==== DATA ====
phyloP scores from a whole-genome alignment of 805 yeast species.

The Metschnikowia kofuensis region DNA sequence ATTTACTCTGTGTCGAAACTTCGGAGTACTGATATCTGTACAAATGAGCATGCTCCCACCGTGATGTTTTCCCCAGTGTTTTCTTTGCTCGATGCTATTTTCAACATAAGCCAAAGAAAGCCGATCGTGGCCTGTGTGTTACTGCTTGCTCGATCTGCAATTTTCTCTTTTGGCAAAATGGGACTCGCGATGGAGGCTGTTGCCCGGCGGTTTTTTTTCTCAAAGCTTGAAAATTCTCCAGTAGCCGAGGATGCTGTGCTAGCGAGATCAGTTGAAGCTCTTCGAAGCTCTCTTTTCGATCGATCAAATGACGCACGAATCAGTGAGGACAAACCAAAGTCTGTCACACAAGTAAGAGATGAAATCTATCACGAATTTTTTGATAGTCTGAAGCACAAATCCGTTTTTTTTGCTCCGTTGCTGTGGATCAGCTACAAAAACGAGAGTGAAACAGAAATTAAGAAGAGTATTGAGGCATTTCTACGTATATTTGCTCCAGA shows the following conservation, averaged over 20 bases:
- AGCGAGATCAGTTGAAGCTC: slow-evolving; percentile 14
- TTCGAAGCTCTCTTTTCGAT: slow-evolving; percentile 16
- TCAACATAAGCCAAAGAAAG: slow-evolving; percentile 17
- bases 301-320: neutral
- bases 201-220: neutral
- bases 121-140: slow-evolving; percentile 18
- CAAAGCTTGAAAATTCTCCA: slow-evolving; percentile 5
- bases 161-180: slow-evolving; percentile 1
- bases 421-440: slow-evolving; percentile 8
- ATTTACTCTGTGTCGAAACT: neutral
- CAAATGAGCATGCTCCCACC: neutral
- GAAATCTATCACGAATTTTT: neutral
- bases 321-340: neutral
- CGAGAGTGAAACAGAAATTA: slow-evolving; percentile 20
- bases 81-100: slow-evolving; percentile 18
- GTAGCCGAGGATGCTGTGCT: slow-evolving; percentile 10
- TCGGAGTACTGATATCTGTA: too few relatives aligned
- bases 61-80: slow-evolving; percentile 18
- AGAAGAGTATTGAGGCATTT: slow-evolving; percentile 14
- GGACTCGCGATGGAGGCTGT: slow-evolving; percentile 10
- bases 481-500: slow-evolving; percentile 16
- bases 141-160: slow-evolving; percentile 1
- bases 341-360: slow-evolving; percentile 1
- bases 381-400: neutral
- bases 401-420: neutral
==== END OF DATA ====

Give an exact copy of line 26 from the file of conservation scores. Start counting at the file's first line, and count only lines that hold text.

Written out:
- bases 381-400: neutral